To quote Christopher Hitchens, religion poisons everything.
The Indian government has withdrawn a controversial report submitted in court earlier this week which questioned the existence of the Hindu god Ram.
The report was withdrawn after huge protests by opposition parties.
The report was presented to the Supreme Court on Wednesday in connection with a case against a proposed shipping canal project between India and Sri Lanka.
Hindu hardliners say the project will destroy what they say is a bridge built by Ram and his army of monkeys.
Scientists and archaeologists say the Ram Setu (Lord Ram’s bridge) – or Adam’s Bridge as it is sometimes called – is a natural formation of sand and stones.
Technically, yes, scientists and archaeologists say that the Ram Setu is a natural formation, but they say that because (a) it is a natural formation and (b) believing an army of monkeys made it is really, really stupid.
In their report submitted to the court, the government and the Archaeological Survey of India questioned the belief, saying it was solely based on the Hindu mythological epic Ramayana.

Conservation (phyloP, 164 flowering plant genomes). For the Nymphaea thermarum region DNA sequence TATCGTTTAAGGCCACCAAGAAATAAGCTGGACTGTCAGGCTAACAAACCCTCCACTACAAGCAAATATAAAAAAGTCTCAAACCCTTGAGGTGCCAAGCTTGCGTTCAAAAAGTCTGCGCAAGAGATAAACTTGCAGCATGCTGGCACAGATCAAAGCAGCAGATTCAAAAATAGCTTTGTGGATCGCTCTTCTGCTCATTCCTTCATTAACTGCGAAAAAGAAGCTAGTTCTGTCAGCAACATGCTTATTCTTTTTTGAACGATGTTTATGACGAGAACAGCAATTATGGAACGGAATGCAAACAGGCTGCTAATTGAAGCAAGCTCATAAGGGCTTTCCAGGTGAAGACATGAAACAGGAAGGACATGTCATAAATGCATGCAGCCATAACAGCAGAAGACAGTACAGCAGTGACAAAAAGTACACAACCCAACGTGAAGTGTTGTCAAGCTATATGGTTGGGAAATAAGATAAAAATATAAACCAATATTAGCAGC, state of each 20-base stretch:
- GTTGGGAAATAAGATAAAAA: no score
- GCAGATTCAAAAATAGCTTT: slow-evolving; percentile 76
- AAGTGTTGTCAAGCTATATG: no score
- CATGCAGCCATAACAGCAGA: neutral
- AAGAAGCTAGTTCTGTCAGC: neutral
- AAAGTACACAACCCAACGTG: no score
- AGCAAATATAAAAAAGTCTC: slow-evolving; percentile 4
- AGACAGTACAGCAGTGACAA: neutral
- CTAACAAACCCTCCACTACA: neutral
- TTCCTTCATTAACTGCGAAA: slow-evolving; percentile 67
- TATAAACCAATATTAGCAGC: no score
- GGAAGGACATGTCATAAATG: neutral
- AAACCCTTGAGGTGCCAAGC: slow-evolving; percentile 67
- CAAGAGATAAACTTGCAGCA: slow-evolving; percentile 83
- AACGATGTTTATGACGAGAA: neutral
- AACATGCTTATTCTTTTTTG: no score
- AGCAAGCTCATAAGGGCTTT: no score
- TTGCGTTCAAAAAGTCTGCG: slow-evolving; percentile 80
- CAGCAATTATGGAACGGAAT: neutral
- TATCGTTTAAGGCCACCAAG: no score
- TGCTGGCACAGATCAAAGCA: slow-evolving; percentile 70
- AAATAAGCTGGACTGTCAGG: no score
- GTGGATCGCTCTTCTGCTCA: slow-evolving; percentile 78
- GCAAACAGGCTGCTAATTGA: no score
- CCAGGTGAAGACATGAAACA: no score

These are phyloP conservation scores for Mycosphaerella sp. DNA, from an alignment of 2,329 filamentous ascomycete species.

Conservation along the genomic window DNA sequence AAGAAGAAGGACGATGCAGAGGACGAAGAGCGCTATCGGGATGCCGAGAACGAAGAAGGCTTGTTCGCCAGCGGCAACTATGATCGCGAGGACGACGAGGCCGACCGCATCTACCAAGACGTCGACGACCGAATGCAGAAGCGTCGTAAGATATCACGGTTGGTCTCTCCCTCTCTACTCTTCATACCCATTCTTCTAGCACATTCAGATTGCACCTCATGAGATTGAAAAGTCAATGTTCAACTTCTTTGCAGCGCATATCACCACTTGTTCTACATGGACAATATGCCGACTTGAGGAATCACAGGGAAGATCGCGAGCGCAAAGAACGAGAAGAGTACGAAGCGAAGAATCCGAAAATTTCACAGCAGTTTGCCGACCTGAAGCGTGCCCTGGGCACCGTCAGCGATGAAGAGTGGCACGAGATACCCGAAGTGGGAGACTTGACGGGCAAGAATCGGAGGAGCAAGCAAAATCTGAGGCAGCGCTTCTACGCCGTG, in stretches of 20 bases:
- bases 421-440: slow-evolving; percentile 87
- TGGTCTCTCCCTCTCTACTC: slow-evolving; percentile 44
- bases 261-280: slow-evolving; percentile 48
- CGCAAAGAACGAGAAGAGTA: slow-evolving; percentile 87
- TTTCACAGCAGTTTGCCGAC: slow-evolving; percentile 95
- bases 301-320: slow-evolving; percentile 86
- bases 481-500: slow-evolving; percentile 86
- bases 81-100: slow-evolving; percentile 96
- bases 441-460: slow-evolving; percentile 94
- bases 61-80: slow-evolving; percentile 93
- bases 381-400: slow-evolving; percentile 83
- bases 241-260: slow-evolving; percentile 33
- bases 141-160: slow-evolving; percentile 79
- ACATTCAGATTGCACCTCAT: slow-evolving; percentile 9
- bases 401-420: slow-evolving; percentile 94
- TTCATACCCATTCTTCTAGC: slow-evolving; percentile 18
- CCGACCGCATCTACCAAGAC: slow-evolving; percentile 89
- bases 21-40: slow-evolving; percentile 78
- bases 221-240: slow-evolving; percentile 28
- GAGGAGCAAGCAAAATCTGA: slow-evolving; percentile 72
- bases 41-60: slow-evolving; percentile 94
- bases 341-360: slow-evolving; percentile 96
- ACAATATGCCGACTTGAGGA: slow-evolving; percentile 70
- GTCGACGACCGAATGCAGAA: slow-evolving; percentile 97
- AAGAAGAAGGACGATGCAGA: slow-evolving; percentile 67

They said there was no scientific evidence to prove that the events described in Ramayana ever took place or that the characters depicted in the epic were real.
Huh. Imagine that.
Mythological stories, for which there is little to no evidence, being used to counter mountains (or land bridges, even) of scientific knowledge and understanding, with the end result inhibiting progress.
In the last two days, the opposition Bharatiya Janata Party (BJP) has launched a scathing attack on the government for questioning the “faith of the million”.
They have Republicans in India? Wow!
It’s nice to know that myth-driven stupidity isn’t limited to the United States. However, it’s also disappointing to know the same.